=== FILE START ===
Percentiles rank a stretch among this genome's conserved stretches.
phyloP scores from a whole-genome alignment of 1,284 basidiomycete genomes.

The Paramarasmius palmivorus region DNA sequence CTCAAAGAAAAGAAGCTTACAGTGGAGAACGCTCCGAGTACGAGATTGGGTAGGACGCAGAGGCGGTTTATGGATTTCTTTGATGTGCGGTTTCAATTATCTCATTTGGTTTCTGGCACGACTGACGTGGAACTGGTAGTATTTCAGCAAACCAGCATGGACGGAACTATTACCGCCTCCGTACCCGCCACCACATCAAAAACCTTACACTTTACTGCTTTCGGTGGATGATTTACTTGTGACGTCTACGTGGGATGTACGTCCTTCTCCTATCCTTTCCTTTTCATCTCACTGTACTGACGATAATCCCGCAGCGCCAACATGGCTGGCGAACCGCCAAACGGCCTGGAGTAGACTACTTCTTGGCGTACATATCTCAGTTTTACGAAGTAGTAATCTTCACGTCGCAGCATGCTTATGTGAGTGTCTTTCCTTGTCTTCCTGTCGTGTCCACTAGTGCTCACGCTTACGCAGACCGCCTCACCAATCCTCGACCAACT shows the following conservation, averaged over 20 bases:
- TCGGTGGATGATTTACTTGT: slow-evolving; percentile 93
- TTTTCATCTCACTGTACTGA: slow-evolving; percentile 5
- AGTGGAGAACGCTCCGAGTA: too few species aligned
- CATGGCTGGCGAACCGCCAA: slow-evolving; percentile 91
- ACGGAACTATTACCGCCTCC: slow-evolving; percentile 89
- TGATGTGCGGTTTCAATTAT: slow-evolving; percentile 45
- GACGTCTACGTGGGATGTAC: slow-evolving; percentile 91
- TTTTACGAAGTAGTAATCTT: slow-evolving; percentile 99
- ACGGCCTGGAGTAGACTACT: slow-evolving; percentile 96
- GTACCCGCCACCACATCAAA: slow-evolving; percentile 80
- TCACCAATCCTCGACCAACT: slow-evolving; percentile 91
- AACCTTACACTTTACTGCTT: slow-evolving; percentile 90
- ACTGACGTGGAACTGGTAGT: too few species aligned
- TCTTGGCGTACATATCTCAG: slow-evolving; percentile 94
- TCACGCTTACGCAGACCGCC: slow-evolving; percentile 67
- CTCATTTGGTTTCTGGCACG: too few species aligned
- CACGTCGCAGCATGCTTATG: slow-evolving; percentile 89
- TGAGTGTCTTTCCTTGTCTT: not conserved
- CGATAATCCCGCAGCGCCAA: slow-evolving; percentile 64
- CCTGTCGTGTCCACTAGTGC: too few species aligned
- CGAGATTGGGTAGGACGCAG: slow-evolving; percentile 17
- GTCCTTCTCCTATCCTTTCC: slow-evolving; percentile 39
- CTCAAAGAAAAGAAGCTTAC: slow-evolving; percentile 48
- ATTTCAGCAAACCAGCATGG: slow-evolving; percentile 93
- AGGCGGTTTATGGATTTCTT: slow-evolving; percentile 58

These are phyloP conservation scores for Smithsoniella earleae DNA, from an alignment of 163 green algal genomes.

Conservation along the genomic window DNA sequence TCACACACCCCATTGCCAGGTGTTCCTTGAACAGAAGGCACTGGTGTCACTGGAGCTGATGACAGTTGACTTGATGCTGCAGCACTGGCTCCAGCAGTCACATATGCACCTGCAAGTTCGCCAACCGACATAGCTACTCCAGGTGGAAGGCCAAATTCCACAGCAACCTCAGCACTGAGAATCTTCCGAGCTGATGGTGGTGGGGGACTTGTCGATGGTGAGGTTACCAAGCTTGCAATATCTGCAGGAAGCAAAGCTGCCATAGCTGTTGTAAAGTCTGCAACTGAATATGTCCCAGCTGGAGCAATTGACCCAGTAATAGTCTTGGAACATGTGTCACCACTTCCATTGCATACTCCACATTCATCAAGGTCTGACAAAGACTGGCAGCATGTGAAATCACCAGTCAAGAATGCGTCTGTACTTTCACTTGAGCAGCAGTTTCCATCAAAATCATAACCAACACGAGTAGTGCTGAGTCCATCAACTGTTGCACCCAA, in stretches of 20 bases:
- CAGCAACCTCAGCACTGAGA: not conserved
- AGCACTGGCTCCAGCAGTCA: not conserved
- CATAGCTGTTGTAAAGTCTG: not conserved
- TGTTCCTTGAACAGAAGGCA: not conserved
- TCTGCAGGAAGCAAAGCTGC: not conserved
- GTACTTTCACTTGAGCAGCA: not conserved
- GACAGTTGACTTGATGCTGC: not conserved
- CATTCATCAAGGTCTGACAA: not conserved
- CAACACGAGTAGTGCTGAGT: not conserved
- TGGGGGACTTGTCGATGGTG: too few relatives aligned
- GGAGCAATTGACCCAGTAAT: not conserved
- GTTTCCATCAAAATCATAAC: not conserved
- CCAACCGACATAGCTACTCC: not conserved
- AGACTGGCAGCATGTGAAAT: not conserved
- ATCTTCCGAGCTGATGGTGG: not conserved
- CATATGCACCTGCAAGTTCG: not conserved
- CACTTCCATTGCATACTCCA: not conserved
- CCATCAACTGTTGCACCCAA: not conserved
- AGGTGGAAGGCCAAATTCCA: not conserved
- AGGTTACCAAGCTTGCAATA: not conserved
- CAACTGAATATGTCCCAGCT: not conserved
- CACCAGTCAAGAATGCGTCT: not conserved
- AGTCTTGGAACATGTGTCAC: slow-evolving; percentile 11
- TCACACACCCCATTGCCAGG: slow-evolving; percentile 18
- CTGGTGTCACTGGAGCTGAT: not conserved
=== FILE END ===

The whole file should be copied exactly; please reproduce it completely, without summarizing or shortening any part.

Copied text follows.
Percentiles rank a stretch among this genome's conserved stretches.
phyloP scores from a whole-genome alignment of 1,284 basidiomycete genomes.

The Paramarasmius palmivorus region DNA sequence CTCAAAGAAAAGAAGCTTACAGTGGAGAACGCTCCGAGTACGAGATTGGGTAGGACGCAGAGGCGGTTTATGGATTTCTTTGATGTGCGGTTTCAATTATCTCATTTGGTTTCTGGCACGACTGACGTGGAACTGGTAGTATTTCAGCAAACCAGCATGGACGGAACTATTACCGCCTCCGTACCCGCCACCACATCAAAAACCTTACACTTTACTGCTTTCGGTGGATGATTTACTTGTGACGTCTACGTGGGATGTACGTCCTTCTCCTATCCTTTCCTTTTCATCTCACTGTACTGACGATAATCCCGCAGCGCCAACATGGCTGGCGAACCGCCAAACGGCCTGGAGTAGACTACTTCTTGGCGTACATATCTCAGTTTTACGAAGTAGTAATCTTCACGTCGCAGCATGCTTATGTGAGTGTCTTTCCTTGTCTTCCTGTCGTGTCCACTAGTGCTCACGCTTACGCAGACCGCCTCACCAATCCTCGACCAACT shows the following conservation, averaged over 20 bases:
- TCGGTGGATGATTTACTTGT: slow-evolving; percentile 93
- TTTTCATCTCACTGTACTGA: slow-evolving; percentile 5
- AGTGGAGAACGCTCCGAGTA: too few species aligned
- CATGGCTGGCGAACCGCCAA: slow-evolving; percentile 91
- ACGGAACTATTACCGCCTCC: slow-evolving; percentile 89
- TGATGTGCGGTTTCAATTAT: slow-evolving; percentile 45
- GACGTCTACGTGGGATGTAC: slow-evolving; percentile 91
- TTTTACGAAGTAGTAATCTT: slow-evolving; percentile 99
- ACGGCCTGGAGTAGACTACT: slow-evolving; percentile 96
- GTACCCGCCACCACATCAAA: slow-evolving; percentile 80
- TCACCAATCCTCGACCAACT: slow-evolving; percentile 91
- AACCTTACACTTTACTGCTT: slow-evolving; percentile 90
- ACTGACGTGGAACTGGTAGT: too few species aligned
- TCTTGGCGTACATATCTCAG: slow-evolving; percentile 94
- TCACGCTTACGCAGACCGCC: slow-evolving; percentile 67
- CTCATTTGGTTTCTGGCACG: too few species aligned
- CACGTCGCAGCATGCTTATG: slow-evolving; percentile 89
- TGAGTGTCTTTCCTTGTCTT: not conserved
- CGATAATCCCGCAGCGCCAA: slow-evolving; percentile 64
- CCTGTCGTGTCCACTAGTGC: too few species aligned
- CGAGATTGGGTAGGACGCAG: slow-evolving; percentile 17
- GTCCTTCTCCTATCCTTTCC: slow-evolving; percentile 39
- CTCAAAGAAAAGAAGCTTAC: slow-evolving; percentile 48
- ATTTCAGCAAACCAGCATGG: slow-evolving; percentile 93
- AGGCGGTTTATGGATTTCTT: slow-evolving; percentile 58

These are phyloP conservation scores for Smithsoniella earleae DNA, from an alignment of 163 green algal genomes.

Conservation along the genomic window DNA sequence TCACACACCCCATTGCCAGGTGTTCCTTGAACAGAAGGCACTGGTGTCACTGGAGCTGATGACAGTTGACTTGATGCTGCAGCACTGGCTCCAGCAGTCACATATGCACCTGCAAGTTCGCCAACCGACATAGCTACTCCAGGTGGAAGGCCAAATTCCACAGCAACCTCAGCACTGAGAATCTTCCGAGCTGATGGTGGTGGGGGACTTGTCGATGGTGAGGTTACCAAGCTTGCAATATCTGCAGGAAGCAAAGCTGCCATAGCTGTTGTAAAGTCTGCAACTGAATATGTCCCAGCTGGAGCAATTGACCCAGTAATAGTCTTGGAACATGTGTCACCACTTCCATTGCATACTCCACATTCATCAAGGTCTGACAAAGACTGGCAGCATGTGAAATCACCAGTCAAGAATGCGTCTGTACTTTCACTTGAGCAGCAGTTTCCATCAAAATCATAACCAACACGAGTAGTGCTGAGTCCATCAACTGTTGCACCCAA, in stretches of 20 bases:
- CAGCAACCTCAGCACTGAGA: not conserved
- AGCACTGGCTCCAGCAGTCA: not conserved
- CATAGCTGTTGTAAAGTCTG: not conserved
- TGTTCCTTGAACAGAAGGCA: not conserved
- TCTGCAGGAAGCAAAGCTGC: not conserved
- GTACTTTCACTTGAGCAGCA: not conserved
- GACAGTTGACTTGATGCTGC: not conserved
- CATTCATCAAGGTCTGACAA: not conserved
- CAACACGAGTAGTGCTGAGT: not conserved
- TGGGGGACTTGTCGATGGTG: too few relatives aligned
- GGAGCAATTGACCCAGTAAT: not conserved
- GTTTCCATCAAAATCATAAC: not conserved
- CCAACCGACATAGCTACTCC: not conserved
- AGACTGGCAGCATGTGAAAT: not conserved
- ATCTTCCGAGCTGATGGTGG: not conserved
- CATATGCACCTGCAAGTTCG: not conserved
- CACTTCCATTGCATACTCCA: not conserved
- CCATCAACTGTTGCACCCAA: not conserved
- AGGTGGAAGGCCAAATTCCA: not conserved
- AGGTTACCAAGCTTGCAATA: not conserved
- CAACTGAATATGTCCCAGCT: not conserved
- CACCAGTCAAGAATGCGTCT: not conserved
- AGTCTTGGAACATGTGTCAC: slow-evolving; percentile 11
- TCACACACCCCATTGCCAGG: slow-evolving; percentile 18
- CTGGTGTCACTGGAGCTGAT: not conserved